If you’re a newbie to Tokyo Disney Resort, there are a few things you may not realize are so different from the American parks – and even other international parks. From my personal experience, there were several things I’m glad I knew before entering – but there were also things I wish I had been more aware of. Hopefully, this list will give an idea of what to expect and what to bring when visiting TDR for the first time.
Bring Portable Batteries
Some may think this is an obvious Do, but what I am suggesting you do is to bring multiple. If you are just going to bring your phone, then I suggest two. However, I brought my phone and my GoPro and took several pictures and videos with both – so I brought three portable battery chargers as well as an extra battery for my GoPro. There’s nothing worse than your battery dying while filming the fireworks or electrical parade. (I know from personal experience.)
Bring a Leisure Sheet
It’s okay if you don’t know what this is. I didn’t know what it was until I found myself without one while waiting for a parade. A leisure sheet is basically a small rectangular tarp that you use to sit on the ground. It keeps your bum from getting dirty (or wet), but it is also customarily used to save your spot – whether that be in line for a show or while waiting for a parade. The Japanese people are very respectful about others’ leisure sheets and will go out of their way to make sure they don’t step on them. In fact, they even remove their own shoes before getting on their own, so they don’t get anything on them. You can find these at any Daiso in the area for 100Yen – which is equivalent to $1USD.
Use Your Debit/Credit Card
While it can still be difficult to find places to use your cards in Tokyo, Disney is an exception. Your card can be used anywhere at Tokyo Disney Resort, even at the small vendor carts. Using a card is a whole lot easier than using cash, not to mention you won’t have to worry about it in your pockets. If you lose cash, it cannot be replaced. (Make sure you find out if your card has foreign transaction fees – and TELL THEM YOU’RE TRAVELING!)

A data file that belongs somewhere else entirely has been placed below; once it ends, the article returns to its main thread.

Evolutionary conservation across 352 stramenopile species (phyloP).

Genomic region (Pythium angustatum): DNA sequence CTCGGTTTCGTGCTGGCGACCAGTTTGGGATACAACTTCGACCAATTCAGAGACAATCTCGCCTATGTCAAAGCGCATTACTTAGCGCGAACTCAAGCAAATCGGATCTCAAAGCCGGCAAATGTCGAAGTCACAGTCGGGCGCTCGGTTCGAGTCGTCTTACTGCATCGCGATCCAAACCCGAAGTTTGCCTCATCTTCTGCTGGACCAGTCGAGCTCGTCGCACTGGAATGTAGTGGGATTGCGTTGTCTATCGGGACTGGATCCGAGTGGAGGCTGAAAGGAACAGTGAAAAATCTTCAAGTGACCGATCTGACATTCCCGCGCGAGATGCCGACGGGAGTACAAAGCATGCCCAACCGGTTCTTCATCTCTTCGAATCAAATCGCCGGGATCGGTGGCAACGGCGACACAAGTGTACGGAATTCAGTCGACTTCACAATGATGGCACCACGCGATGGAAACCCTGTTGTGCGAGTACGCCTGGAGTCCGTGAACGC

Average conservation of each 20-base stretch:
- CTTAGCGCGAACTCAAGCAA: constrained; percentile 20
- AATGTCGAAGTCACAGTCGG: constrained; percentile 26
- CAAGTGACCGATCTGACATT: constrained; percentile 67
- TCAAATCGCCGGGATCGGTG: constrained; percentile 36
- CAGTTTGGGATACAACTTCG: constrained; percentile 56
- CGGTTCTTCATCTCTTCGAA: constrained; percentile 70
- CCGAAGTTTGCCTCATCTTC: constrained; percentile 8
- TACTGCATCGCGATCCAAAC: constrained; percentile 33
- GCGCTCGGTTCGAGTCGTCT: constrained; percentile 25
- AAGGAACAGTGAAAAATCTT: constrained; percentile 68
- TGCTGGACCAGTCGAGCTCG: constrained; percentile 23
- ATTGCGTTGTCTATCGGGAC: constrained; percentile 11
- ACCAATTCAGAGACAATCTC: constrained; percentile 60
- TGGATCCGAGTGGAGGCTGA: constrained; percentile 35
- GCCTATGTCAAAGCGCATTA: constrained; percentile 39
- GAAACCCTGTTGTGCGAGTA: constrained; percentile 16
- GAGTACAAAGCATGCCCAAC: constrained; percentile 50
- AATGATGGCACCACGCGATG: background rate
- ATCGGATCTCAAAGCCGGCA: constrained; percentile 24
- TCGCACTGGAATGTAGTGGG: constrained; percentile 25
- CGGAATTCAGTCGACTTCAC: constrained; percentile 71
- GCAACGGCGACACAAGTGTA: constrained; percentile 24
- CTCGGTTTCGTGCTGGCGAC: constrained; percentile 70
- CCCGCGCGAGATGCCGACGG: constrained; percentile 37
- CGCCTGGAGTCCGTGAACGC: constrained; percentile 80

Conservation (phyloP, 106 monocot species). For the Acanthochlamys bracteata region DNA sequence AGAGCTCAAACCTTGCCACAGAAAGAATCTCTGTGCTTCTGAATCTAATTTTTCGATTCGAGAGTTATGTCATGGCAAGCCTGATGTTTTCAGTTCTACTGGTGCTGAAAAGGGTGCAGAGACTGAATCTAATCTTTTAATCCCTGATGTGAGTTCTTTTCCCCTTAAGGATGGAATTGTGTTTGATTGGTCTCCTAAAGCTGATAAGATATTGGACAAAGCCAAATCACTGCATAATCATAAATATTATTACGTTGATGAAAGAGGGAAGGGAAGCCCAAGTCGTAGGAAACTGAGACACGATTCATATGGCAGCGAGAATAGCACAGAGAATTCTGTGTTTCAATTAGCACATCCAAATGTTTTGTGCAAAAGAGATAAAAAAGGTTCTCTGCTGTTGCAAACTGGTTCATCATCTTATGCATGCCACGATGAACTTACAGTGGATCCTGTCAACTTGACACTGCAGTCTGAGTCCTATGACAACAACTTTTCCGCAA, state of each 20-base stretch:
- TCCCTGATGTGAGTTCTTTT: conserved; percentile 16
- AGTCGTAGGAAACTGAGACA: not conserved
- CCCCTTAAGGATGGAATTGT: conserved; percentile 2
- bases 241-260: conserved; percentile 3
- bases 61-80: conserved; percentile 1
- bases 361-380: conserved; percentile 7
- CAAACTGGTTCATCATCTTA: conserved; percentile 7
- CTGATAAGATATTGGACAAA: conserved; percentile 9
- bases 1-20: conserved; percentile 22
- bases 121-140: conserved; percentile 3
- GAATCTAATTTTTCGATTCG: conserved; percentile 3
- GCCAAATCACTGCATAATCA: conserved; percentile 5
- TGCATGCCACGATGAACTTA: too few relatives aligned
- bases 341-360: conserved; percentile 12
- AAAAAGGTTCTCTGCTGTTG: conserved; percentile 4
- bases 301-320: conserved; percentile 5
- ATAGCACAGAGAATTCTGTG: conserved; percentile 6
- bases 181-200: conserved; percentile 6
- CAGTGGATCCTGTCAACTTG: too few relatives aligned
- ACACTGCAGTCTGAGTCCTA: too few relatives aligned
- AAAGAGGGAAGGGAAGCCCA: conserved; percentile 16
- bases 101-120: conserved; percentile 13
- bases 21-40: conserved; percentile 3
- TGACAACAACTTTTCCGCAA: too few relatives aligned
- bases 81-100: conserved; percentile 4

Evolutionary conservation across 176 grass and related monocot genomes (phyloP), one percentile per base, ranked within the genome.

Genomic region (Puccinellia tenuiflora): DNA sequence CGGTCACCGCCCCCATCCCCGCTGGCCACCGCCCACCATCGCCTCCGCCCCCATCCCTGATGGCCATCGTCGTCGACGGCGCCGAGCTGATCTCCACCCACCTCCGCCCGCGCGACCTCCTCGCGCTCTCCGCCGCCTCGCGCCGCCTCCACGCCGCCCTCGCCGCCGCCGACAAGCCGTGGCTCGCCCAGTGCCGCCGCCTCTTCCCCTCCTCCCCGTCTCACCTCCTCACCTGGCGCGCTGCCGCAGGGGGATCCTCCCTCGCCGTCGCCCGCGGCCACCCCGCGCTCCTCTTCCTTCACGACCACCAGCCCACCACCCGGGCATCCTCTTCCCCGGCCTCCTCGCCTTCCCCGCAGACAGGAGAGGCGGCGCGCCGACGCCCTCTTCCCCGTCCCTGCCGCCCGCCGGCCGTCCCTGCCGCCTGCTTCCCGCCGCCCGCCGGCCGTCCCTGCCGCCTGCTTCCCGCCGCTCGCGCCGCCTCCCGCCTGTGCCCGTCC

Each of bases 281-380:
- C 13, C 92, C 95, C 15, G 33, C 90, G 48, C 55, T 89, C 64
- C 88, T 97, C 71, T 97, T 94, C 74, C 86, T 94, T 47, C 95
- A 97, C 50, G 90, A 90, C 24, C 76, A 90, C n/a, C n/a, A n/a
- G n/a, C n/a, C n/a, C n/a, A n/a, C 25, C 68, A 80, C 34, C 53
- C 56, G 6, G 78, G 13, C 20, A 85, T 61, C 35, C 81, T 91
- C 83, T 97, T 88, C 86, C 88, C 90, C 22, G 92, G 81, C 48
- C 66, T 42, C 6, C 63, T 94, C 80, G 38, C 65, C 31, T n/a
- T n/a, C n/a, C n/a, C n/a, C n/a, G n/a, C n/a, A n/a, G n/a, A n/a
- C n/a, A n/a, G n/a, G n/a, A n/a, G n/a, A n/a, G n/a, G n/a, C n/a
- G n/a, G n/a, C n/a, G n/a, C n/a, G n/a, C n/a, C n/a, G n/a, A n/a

Grab Both English & Japanese Guides
While it may difficult to read a map in a language you don’t understand, the original Japanese maps and guides have information that is not in the English versions. With today’s technology, you can download a translator app on your smartphones and find some interesting TDR tidbits. (My favorite translator app is Papago.)
While there are varying opinions on FastPasses, I believe the Walt Disney Company did something good when creating these. For those of you unaware, FPs give you a specific time to experience an attraction without having to wait in line. Take the initiative to find out which attractions are the most popular, and get FPs for these (if they’re available). You won’t regret it.
Make sure you come during that specific time, too – because Cast Members will not let you in early or late.
Stand in Designated Seating Areas
As mentioned before, there are designated seating areas for all parades and shows – during the day and at night. It is important to remember to only sit in those areas. I have seen people get yelled at by Cast Members for just standing to try to leave (in the way Cast Members “yell”). You can even get dirty looks for being on your knees, if you’re not in the very back.
Cut in Line
Some TDR locals will wait in line for hours for entertainment of all kinds. I’ve even seen some wait up to an hour for a restaurant to open. The easiest way to get said locals against you is to cut in front of them in one of those lines. I must warn you though: if you do that, you must be prepared to incur their wrath. I have seen Japanese grandmas unleash their fury on those who weren’t even trying to cut. It got pretty bad. So unless you want to be on a Japanese woman’s bad side, don’t cut in line.
Arrive On Time (Or Late)
If you’re not arriving at least an hour early (an hour and a half during holidays), then you are going to waste so much time just to get into the parks. I mentioned earlier that some people will wait hours (all day in some cases) for things. Entrance to the park is no exception. I arrived Disneyland an hour early, and there were already 200 people in line ahead of me. This was a Sunday. I visited DisneySea on a Monday, arrived an hour early, and there were probably 50 people ahead of me. Always arrive early!
Hopefully, these tips will help you when planning your first visit to Tokyo Disney Resort. Have you already been? What tip would you give? Want to know more about Tokyo outside of Disney? Look no further!
Looking for tips on other Disney locations? For more Disney in Asia, check out these Shanghai Disney Tips & Tricks, and find out What You Need to Know at Hong Kong Disneyland! Look at these awesome Tips for First-Timers at DisneyWorld in Orlando!
Looking to book your first Tokyo Disney experience? Visit my travel website to get started today!